If we use this example, while these individuals may not be able to receive EI benefits for a six month period, they, through their separation pay, already have employment income to live off for six months. Given that these individuals have income to live off for six months, the current system assumes they have not suffered the loss of employment income for this period of employment.

While the obvious effect of the bill would be to remove separation payments from amounts that may be deducted from benefits payable, it is important to note that the full implications of this proposal are difficult to determine.

For example, as the bill proposes to change the definition of earnings throughout the EI Act, it is not clear how the amendment may affect what would be considered to be insurable earnings and how it would affect premiums collected. Premiums have to be paid. As benefits are extended, premiums have to be increased. The ramifications could be quite substantial and would require considerable effort to clarify.

It is therefore difficult to estimate the full cost of implementing the changes proposed in the bill. Looking solely at exempting separation moneys for determination of EI benefits, the cost would be approximately $130 million annually.

Our government is always concerned when Canadians lose their job. We understand the pressures faced by Canadian families during these challenging times. That is why, through our economic action plan, we will help over 400,000 people benefit from an additional five weeks of EI benefits. We will help 190,000 people, including long-tenured and older workers, get retrained to find a new job and put food on the table for their families.

Our government has heard the needs of Canadians and will continue to deliver the protection they need to get through these difficult times. We recognize that during these challenging economic times, more and more people are unfortunately losing their jobs.

People who have lost or are at risk of losing their jobs need to know that their government is working hard for them to get them the assistance they need. That is why, as part of our action plan, we are investing an unprecedented $8.3 billion in Canada skills and training transition. Looking at that, it is a huge amount of dollars. With this strategy, we are making use of employment insurance to bolster benefits and invest in skills training.

Our government remains committed to having a highly skilled, globally competitive workforce. Helping Canadians receive training is essential to meeting this goal. That is why important changes to EI also include supporting long-term training for those workers who have been in the labour force for many years and have not made significant use of EI. For these workers, we are extending EI income support for the duration of training up to two years. These are moneys well spent, positioning people for the time when this economy changes.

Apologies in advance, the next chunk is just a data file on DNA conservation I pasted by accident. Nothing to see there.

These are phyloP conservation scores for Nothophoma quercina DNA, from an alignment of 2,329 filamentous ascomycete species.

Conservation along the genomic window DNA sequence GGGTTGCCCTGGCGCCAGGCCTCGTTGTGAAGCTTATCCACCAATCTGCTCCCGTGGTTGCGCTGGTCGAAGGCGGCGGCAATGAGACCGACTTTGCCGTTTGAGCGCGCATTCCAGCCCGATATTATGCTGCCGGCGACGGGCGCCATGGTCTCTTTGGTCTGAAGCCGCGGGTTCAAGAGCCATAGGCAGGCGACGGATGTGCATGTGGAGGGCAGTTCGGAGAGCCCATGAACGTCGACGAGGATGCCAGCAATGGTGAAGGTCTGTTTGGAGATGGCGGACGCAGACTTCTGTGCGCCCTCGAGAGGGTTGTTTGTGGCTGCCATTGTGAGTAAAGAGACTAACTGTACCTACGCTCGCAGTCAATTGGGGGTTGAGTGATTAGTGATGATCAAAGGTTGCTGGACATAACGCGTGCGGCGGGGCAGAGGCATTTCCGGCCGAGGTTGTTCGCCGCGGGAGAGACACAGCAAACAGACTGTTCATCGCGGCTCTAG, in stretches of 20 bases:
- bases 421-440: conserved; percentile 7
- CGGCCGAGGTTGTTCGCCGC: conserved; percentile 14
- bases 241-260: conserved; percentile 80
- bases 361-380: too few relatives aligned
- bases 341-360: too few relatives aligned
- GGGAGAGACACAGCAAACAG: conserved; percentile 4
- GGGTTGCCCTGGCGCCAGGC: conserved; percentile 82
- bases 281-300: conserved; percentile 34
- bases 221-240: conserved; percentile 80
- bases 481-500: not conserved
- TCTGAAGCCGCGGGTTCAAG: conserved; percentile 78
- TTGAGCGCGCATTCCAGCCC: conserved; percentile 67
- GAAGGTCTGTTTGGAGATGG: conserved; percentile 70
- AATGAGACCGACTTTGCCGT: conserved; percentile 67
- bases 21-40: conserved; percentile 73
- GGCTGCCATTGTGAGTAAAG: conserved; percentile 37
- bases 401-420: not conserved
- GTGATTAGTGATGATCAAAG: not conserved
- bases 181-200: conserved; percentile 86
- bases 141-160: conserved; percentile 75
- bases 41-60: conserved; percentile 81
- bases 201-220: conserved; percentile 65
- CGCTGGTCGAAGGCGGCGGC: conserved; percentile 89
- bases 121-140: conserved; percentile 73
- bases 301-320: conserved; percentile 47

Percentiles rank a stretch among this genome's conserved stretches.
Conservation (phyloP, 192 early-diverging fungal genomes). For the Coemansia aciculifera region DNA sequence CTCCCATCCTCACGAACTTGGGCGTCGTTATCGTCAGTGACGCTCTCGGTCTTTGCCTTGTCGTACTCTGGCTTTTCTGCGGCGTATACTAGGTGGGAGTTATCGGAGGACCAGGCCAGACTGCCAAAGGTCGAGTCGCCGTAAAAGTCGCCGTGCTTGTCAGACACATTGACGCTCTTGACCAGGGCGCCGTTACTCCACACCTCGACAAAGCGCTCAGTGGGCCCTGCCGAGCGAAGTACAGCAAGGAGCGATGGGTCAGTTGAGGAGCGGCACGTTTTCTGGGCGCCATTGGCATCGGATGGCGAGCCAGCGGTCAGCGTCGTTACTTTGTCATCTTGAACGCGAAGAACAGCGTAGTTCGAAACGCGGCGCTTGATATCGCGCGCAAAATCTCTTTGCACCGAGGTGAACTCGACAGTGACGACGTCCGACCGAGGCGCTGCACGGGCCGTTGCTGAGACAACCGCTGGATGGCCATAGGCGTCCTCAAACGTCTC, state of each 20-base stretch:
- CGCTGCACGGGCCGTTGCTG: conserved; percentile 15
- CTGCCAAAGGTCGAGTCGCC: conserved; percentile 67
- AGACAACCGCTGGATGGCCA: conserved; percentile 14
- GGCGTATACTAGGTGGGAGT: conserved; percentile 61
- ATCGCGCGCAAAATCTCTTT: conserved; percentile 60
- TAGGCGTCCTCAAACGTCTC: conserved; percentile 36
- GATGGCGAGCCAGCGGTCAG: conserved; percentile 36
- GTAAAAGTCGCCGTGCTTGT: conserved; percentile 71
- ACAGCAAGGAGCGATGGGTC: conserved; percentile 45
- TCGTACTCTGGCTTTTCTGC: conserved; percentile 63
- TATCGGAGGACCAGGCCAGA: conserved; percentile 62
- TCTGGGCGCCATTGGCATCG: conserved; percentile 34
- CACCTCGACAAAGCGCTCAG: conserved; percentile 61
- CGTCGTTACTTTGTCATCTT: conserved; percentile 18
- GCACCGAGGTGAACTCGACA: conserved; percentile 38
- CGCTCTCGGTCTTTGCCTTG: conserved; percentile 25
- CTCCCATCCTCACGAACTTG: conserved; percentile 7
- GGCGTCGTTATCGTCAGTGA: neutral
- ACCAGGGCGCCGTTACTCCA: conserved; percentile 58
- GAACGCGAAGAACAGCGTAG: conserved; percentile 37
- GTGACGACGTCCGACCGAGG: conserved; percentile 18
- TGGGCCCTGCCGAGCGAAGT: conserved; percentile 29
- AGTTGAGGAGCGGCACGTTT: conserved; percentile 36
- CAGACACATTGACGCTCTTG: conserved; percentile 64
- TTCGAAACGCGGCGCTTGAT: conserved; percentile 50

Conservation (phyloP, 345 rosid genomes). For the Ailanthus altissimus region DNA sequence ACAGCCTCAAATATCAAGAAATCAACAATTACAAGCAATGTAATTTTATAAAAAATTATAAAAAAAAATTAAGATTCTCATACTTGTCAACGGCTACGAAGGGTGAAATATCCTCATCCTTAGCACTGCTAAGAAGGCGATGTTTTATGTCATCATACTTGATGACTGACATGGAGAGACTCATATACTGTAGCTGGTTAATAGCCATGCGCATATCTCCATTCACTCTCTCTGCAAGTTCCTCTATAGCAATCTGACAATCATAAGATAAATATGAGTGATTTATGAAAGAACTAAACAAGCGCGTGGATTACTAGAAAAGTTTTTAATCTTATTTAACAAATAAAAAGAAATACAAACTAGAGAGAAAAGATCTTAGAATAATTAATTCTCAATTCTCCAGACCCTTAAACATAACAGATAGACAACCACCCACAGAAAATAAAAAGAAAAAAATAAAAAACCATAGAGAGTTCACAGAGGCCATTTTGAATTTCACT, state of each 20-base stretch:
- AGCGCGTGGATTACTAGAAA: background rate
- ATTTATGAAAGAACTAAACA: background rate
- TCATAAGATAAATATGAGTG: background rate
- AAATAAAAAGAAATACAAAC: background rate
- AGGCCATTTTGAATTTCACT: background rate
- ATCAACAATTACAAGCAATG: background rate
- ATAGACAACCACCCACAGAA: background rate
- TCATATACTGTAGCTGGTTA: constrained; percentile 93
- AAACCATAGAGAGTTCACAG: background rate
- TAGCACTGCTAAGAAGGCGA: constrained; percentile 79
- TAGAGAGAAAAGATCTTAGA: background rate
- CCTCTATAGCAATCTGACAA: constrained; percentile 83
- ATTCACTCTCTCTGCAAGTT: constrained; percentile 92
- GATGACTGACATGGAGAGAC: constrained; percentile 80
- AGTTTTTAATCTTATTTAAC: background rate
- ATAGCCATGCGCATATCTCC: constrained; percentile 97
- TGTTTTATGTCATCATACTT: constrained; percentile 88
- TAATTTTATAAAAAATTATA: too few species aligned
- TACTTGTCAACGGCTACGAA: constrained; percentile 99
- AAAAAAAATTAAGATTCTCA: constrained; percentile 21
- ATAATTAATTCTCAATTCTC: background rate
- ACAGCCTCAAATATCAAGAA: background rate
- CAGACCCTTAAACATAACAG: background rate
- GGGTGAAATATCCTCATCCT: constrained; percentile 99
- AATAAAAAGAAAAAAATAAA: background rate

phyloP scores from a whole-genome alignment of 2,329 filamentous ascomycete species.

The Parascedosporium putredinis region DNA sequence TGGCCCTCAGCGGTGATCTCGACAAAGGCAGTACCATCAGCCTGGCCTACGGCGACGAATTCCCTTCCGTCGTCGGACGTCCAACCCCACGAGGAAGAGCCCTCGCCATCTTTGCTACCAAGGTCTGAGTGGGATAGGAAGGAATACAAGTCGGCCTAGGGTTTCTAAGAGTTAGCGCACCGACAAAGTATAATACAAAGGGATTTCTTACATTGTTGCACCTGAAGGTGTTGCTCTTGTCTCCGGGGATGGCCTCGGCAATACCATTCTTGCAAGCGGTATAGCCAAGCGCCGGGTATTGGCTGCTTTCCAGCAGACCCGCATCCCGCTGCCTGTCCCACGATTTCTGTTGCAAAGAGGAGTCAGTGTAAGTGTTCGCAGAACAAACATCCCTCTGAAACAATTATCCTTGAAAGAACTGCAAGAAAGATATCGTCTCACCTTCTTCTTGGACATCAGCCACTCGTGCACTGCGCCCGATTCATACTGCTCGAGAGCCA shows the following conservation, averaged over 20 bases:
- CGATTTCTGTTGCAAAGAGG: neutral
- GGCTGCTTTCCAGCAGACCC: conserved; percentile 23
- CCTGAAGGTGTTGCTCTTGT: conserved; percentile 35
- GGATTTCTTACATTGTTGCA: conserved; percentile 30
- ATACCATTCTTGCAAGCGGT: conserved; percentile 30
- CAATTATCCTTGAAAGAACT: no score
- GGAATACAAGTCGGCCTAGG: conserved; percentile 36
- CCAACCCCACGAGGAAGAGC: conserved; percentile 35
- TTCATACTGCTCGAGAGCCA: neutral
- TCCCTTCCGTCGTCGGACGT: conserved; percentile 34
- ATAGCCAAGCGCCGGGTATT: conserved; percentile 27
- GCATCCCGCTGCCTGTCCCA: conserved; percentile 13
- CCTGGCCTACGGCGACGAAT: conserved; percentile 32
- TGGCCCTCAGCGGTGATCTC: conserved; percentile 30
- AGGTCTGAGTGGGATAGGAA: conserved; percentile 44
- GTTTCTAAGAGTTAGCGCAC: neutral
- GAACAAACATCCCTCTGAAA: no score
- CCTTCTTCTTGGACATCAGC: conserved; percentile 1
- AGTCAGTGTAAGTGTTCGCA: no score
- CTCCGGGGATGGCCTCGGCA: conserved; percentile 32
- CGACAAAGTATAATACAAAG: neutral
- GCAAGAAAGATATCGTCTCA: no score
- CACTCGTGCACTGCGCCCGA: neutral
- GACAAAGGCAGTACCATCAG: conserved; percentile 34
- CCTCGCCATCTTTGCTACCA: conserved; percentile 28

I would also like to highlight that in our economic action plan, we committed to allowing earlier access to EI regular income benefits for eligible individuals investing in their own training, using all or part of their separation package. If they use all or part of that, EI would then kick in. Training and skills development are key to helping permanently laid off workers who need to change occupations or sectors, preparing our nation for the jobs of tomorrow.

Our proposal will help unemployed Canadians invest in the training they need for the jobs of the future, while allowing them to receive their EI benefits sooner.

Our government is also assisting laid off workers by providing nationally the advantage of an extra five weeks of EI benefits previously offered as part of a pilot project that was only provided in specific regions with high unemployment. Additionally, the maximum duration of benefits available under the EI program has been increased from 45 weeks to 50 weeks. These changes mean that unemployed Canadians, who otherwise would have exhausted their benefits, will receive financial support for a longer period of time. These new measures became available on March 1.

These are some of the measures that the Government of Canada is taking to temporarily provide additional income support to unemployed workers facing transitions in tough economic times.

Our government has also taken steps to provide assistance to unemployed individuals who are unable to qualify for EI benefits at all. By establishing a new strategic training and transition fund, we are investing $500 million over two years to help these individuals obtain training and other support measures. In the event they do not qualify for EI, this program and fund is available for them. We understand that the provinces and territories know local needs best, so these funds will be delivered through existing labour market agreements.

Our plan also takes into account that, in economic downturns, it would often be older workers who would be most severely affected. To provide them with greater assistance, we are investing an additional $60 million over three years in the targeted initiative for older workers program. We are also expanding its reach so communities with a population fewer than 250,000 will now be eligible for funding. It makes no difference if these communities are located in larger metropolitan areas. They are still eligible. Our plan provides additional support to unemployed Canadians over the short term and is designed to meet the needs of the current economy while helping Canadians get the skills they need for the jobs of tomorrow.